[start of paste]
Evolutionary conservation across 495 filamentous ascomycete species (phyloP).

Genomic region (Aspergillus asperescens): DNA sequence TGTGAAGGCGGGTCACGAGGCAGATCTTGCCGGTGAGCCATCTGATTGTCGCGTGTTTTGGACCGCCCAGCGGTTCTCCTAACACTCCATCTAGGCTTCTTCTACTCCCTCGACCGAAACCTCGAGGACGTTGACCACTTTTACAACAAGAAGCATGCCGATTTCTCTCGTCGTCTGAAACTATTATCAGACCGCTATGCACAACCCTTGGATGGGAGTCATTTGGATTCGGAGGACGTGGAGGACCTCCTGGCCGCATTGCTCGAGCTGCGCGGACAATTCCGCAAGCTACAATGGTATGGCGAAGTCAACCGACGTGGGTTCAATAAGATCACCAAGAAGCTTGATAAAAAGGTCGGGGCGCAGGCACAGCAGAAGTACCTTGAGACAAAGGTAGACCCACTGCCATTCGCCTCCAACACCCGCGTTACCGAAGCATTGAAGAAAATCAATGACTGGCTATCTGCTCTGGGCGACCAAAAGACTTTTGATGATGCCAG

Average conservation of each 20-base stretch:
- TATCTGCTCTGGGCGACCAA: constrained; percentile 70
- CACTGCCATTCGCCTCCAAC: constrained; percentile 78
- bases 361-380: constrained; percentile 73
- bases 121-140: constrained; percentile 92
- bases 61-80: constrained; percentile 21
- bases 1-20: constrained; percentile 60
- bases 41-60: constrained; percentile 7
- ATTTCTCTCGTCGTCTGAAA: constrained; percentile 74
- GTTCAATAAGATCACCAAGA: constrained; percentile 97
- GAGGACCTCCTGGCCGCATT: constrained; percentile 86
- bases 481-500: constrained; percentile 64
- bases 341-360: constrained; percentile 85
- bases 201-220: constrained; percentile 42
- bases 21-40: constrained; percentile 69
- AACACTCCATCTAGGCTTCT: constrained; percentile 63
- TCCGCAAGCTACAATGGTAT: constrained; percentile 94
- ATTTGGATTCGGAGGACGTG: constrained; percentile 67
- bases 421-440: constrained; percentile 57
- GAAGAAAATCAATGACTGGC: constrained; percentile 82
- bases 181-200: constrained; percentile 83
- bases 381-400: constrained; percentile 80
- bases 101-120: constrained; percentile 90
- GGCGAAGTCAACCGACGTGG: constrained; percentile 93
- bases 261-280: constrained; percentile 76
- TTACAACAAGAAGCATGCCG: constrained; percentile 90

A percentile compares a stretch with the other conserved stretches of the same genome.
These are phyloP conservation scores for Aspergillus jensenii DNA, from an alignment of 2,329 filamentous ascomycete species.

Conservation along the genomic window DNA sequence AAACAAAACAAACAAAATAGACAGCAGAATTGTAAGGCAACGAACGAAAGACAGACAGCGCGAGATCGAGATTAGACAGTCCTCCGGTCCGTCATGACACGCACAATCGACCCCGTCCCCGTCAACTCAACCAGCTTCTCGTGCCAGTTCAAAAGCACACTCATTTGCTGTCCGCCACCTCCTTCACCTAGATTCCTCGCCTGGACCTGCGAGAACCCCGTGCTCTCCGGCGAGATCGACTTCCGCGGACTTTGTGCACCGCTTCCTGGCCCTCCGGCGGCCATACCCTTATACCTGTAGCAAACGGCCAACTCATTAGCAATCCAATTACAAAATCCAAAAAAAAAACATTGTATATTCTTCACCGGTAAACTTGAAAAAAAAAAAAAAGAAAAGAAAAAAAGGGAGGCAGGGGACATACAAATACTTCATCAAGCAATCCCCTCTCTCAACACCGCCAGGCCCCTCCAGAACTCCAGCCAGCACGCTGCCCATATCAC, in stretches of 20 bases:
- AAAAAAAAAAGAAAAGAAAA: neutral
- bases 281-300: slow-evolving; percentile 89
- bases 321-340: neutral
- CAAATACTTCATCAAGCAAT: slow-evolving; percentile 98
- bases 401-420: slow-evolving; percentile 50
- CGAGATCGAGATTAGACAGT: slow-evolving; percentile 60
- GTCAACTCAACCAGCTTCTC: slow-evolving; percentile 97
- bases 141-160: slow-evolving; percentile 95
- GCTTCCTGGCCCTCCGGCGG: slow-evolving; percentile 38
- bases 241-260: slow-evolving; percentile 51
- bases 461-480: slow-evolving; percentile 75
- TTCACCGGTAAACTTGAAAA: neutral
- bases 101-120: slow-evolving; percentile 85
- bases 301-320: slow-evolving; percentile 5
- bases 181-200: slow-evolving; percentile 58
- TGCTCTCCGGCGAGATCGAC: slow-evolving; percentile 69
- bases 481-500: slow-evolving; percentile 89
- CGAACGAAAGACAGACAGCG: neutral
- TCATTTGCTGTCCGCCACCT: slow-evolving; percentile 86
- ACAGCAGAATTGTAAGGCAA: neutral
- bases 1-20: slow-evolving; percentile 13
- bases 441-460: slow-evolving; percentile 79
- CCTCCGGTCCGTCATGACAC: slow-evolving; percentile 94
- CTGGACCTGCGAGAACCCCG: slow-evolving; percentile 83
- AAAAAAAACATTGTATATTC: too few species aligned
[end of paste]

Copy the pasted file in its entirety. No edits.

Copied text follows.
Evolutionary conservation across 495 filamentous ascomycete species (phyloP).

Genomic region (Aspergillus asperescens): DNA sequence TGTGAAGGCGGGTCACGAGGCAGATCTTGCCGGTGAGCCATCTGATTGTCGCGTGTTTTGGACCGCCCAGCGGTTCTCCTAACACTCCATCTAGGCTTCTTCTACTCCCTCGACCGAAACCTCGAGGACGTTGACCACTTTTACAACAAGAAGCATGCCGATTTCTCTCGTCGTCTGAAACTATTATCAGACCGCTATGCACAACCCTTGGATGGGAGTCATTTGGATTCGGAGGACGTGGAGGACCTCCTGGCCGCATTGCTCGAGCTGCGCGGACAATTCCGCAAGCTACAATGGTATGGCGAAGTCAACCGACGTGGGTTCAATAAGATCACCAAGAAGCTTGATAAAAAGGTCGGGGCGCAGGCACAGCAGAAGTACCTTGAGACAAAGGTAGACCCACTGCCATTCGCCTCCAACACCCGCGTTACCGAAGCATTGAAGAAAATCAATGACTGGCTATCTGCTCTGGGCGACCAAAAGACTTTTGATGATGCCAG

Average conservation of each 20-base stretch:
- TATCTGCTCTGGGCGACCAA: constrained; percentile 70
- CACTGCCATTCGCCTCCAAC: constrained; percentile 78
- bases 361-380: constrained; percentile 73
- bases 121-140: constrained; percentile 92
- bases 61-80: constrained; percentile 21
- bases 1-20: constrained; percentile 60
- bases 41-60: constrained; percentile 7
- ATTTCTCTCGTCGTCTGAAA: constrained; percentile 74
- GTTCAATAAGATCACCAAGA: constrained; percentile 97
- GAGGACCTCCTGGCCGCATT: constrained; percentile 86
- bases 481-500: constrained; percentile 64
- bases 341-360: constrained; percentile 85
- bases 201-220: constrained; percentile 42
- bases 21-40: constrained; percentile 69
- AACACTCCATCTAGGCTTCT: constrained; percentile 63
- TCCGCAAGCTACAATGGTAT: constrained; percentile 94
- ATTTGGATTCGGAGGACGTG: constrained; percentile 67
- bases 421-440: constrained; percentile 57
- GAAGAAAATCAATGACTGGC: constrained; percentile 82
- bases 181-200: constrained; percentile 83
- bases 381-400: constrained; percentile 80
- bases 101-120: constrained; percentile 90
- GGCGAAGTCAACCGACGTGG: constrained; percentile 93
- bases 261-280: constrained; percentile 76
- TTACAACAAGAAGCATGCCG: constrained; percentile 90

A percentile compares a stretch with the other conserved stretches of the same genome.
These are phyloP conservation scores for Aspergillus jensenii DNA, from an alignment of 2,329 filamentous ascomycete species.

Conservation along the genomic window DNA sequence AAACAAAACAAACAAAATAGACAGCAGAATTGTAAGGCAACGAACGAAAGACAGACAGCGCGAGATCGAGATTAGACAGTCCTCCGGTCCGTCATGACACGCACAATCGACCCCGTCCCCGTCAACTCAACCAGCTTCTCGTGCCAGTTCAAAAGCACACTCATTTGCTGTCCGCCACCTCCTTCACCTAGATTCCTCGCCTGGACCTGCGAGAACCCCGTGCTCTCCGGCGAGATCGACTTCCGCGGACTTTGTGCACCGCTTCCTGGCCCTCCGGCGGCCATACCCTTATACCTGTAGCAAACGGCCAACTCATTAGCAATCCAATTACAAAATCCAAAAAAAAAACATTGTATATTCTTCACCGGTAAACTTGAAAAAAAAAAAAAAGAAAAGAAAAAAAGGGAGGCAGGGGACATACAAATACTTCATCAAGCAATCCCCTCTCTCAACACCGCCAGGCCCCTCCAGAACTCCAGCCAGCACGCTGCCCATATCAC, in stretches of 20 bases:
- AAAAAAAAAAGAAAAGAAAA: neutral
- bases 281-300: slow-evolving; percentile 89
- bases 321-340: neutral
- CAAATACTTCATCAAGCAAT: slow-evolving; percentile 98
- bases 401-420: slow-evolving; percentile 50
- CGAGATCGAGATTAGACAGT: slow-evolving; percentile 60
- GTCAACTCAACCAGCTTCTC: slow-evolving; percentile 97
- bases 141-160: slow-evolving; percentile 95
- GCTTCCTGGCCCTCCGGCGG: slow-evolving; percentile 38
- bases 241-260: slow-evolving; percentile 51
- bases 461-480: slow-evolving; percentile 75
- TTCACCGGTAAACTTGAAAA: neutral
- bases 101-120: slow-evolving; percentile 85
- bases 301-320: slow-evolving; percentile 5
- bases 181-200: slow-evolving; percentile 58
- TGCTCTCCGGCGAGATCGAC: slow-evolving; percentile 69
- bases 481-500: slow-evolving; percentile 89
- CGAACGAAAGACAGACAGCG: neutral
- TCATTTGCTGTCCGCCACCT: slow-evolving; percentile 86
- ACAGCAGAATTGTAAGGCAA: neutral
- bases 1-20: slow-evolving; percentile 13
- bases 441-460: slow-evolving; percentile 79
- CCTCCGGTCCGTCATGACAC: slow-evolving; percentile 94
- CTGGACCTGCGAGAACCCCG: slow-evolving; percentile 83
- AAAAAAAACATTGTATATTC: too few species aligned